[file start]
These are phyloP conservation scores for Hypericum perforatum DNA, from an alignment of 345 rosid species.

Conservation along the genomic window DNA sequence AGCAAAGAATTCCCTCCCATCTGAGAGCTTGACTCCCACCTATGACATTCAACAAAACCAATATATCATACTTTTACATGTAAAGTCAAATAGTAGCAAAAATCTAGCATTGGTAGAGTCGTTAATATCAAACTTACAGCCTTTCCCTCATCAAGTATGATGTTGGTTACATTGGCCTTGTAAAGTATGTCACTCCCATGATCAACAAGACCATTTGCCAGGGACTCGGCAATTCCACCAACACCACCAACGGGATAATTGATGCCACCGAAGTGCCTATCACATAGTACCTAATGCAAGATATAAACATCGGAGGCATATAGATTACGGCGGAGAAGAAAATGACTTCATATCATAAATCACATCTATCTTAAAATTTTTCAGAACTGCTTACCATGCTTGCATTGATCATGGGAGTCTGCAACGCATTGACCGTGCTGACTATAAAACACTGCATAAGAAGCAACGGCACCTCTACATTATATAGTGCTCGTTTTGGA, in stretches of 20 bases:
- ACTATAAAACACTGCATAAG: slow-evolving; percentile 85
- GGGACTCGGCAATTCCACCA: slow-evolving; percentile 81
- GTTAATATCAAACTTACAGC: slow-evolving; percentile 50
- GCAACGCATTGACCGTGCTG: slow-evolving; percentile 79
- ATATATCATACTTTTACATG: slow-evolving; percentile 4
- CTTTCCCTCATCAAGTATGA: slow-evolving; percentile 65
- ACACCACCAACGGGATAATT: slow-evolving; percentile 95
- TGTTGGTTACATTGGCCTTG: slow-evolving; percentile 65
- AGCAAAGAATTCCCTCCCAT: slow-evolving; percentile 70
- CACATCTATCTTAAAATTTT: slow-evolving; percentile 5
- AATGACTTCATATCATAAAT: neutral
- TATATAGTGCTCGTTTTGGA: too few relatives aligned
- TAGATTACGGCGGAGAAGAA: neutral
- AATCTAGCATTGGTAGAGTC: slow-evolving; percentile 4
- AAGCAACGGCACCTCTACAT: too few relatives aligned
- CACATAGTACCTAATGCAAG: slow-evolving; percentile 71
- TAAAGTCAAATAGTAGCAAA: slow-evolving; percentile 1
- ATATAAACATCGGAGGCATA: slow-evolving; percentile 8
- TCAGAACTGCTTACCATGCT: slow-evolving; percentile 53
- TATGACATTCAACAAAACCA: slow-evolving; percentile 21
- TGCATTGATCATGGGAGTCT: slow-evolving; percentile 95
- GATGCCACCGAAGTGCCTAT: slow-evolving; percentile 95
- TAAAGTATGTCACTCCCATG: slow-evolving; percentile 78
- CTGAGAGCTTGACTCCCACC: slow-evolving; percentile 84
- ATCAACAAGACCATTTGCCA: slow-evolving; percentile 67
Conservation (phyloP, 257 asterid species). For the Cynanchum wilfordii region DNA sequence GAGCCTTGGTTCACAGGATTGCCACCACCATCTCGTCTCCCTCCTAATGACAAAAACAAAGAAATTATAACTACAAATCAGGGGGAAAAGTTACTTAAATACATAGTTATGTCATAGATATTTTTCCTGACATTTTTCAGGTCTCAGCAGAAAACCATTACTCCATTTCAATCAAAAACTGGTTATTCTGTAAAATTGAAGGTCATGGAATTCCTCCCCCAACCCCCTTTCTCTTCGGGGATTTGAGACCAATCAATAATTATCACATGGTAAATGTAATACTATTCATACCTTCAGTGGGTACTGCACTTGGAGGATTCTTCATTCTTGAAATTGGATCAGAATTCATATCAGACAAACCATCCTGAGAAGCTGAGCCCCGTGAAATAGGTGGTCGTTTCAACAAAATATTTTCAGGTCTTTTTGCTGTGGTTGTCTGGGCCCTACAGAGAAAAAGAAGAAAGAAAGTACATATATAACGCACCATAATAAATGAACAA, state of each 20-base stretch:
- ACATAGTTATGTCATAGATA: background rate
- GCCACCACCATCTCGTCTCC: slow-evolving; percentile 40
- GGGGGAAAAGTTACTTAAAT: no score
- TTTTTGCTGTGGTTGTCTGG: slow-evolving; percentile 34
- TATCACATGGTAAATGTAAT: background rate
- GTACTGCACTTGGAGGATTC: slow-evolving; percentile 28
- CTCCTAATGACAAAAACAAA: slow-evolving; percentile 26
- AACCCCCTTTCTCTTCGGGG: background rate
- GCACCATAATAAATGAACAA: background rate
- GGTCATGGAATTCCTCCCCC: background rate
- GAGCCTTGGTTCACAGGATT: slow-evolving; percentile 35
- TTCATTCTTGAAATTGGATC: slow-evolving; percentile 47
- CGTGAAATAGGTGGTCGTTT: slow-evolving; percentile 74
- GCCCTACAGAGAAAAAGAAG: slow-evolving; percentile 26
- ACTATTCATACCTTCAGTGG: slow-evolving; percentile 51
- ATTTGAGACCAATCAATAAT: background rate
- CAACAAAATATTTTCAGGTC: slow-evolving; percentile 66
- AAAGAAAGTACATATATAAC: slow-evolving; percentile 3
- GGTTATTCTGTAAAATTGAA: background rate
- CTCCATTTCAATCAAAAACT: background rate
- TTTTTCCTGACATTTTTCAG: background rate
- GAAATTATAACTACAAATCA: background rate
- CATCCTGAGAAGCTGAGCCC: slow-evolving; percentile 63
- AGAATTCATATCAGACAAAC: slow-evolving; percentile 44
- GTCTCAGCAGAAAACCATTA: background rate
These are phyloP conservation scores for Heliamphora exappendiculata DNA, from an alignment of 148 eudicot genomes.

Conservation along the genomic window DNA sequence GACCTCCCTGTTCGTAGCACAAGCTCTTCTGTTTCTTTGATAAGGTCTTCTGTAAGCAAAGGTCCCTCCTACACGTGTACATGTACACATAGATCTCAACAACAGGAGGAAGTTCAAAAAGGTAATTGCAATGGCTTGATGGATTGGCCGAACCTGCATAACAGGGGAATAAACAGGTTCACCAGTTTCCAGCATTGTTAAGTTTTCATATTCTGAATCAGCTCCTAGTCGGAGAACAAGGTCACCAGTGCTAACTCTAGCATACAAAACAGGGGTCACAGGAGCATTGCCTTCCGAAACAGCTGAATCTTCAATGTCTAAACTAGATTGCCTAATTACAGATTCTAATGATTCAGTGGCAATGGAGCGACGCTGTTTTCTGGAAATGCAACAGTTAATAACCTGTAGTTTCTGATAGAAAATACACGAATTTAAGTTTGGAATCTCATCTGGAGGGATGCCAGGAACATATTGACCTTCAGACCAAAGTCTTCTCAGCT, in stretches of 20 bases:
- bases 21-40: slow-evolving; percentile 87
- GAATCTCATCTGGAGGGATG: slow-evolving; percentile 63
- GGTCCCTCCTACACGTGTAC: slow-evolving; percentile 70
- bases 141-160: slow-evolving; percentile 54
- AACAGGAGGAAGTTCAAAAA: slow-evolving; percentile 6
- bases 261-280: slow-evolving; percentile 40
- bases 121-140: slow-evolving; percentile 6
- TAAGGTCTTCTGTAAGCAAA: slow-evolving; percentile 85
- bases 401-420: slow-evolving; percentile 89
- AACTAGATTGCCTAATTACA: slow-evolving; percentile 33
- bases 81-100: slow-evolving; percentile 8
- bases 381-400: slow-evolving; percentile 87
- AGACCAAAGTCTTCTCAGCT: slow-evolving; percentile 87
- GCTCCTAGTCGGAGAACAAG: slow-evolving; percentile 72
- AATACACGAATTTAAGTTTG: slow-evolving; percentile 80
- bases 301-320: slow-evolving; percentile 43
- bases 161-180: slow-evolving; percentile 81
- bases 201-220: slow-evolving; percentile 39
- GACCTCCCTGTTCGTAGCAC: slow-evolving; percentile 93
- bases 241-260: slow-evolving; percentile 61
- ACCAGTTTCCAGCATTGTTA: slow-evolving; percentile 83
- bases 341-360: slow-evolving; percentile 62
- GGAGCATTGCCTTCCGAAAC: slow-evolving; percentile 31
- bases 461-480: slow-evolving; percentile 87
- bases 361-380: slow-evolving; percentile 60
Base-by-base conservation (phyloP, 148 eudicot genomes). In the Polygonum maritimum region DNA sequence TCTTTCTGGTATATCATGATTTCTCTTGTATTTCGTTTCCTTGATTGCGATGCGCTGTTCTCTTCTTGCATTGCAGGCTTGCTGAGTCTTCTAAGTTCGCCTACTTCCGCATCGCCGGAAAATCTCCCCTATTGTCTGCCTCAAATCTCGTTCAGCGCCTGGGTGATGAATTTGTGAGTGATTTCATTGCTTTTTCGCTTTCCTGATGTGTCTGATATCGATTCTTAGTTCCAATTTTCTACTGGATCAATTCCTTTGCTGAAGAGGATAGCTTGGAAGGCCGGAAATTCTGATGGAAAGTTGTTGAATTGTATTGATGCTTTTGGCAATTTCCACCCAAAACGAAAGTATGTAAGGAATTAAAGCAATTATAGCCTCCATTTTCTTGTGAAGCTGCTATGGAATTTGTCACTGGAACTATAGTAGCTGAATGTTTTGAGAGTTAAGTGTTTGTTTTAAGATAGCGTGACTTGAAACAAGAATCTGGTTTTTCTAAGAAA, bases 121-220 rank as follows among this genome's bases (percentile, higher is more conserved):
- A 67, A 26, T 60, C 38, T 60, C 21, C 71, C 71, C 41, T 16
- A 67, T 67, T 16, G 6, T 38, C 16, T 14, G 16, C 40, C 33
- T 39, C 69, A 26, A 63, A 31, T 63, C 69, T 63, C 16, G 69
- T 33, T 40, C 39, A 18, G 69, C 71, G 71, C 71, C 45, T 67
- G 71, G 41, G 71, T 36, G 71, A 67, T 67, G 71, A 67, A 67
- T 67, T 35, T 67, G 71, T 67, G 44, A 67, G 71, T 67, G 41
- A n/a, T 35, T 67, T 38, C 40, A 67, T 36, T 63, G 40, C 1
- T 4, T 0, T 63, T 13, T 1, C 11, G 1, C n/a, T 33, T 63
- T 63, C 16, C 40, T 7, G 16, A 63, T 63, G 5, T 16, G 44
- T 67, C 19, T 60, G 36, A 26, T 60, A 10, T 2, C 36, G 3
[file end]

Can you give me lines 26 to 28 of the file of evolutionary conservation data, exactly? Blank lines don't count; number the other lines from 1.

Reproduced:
- CTGAGAGCTTGACTCCCACC: slow-evolving; percentile 84
- ATCAACAAGACCATTTGCCA: slow-evolving; percentile 67
Conservation (phyloP, 257 asterid species). For the Cynanchum wilfordii region DNA sequence GAGCCTTGGTTCACAGGATTGCCACCACCATCTCGTCTCCCTCCTAATGACAAAAACAAAGAAATTATAACTACAAATCAGGGGGAAAAGTTACTTAAATACATAGTTATGTCATAGATATTTTTCCTGACATTTTTCAGGTCTCAGCAGAAAACCATTACTCCATTTCAATCAAAAACTGGTTATTCTGTAAAATTGAAGGTCATGGAATTCCTCCCCCAACCCCCTTTCTCTTCGGGGATTTGAGACCAATCAATAATTATCACATGGTAAATGTAATACTATTCATACCTTCAGTGGGTACTGCACTTGGAGGATTCTTCATTCTTGAAATTGGATCAGAATTCATATCAGACAAACCATCCTGAGAAGCTGAGCCCCGTGAAATAGGTGGTCGTTTCAACAAAATATTTTCAGGTCTTTTTGCTGTGGTTGTCTGGGCCCTACAGAGAAAAAGAAGAAAGAAAGTACATATATAACGCACCATAATAAATGAACAA, state of each 20-base stretch: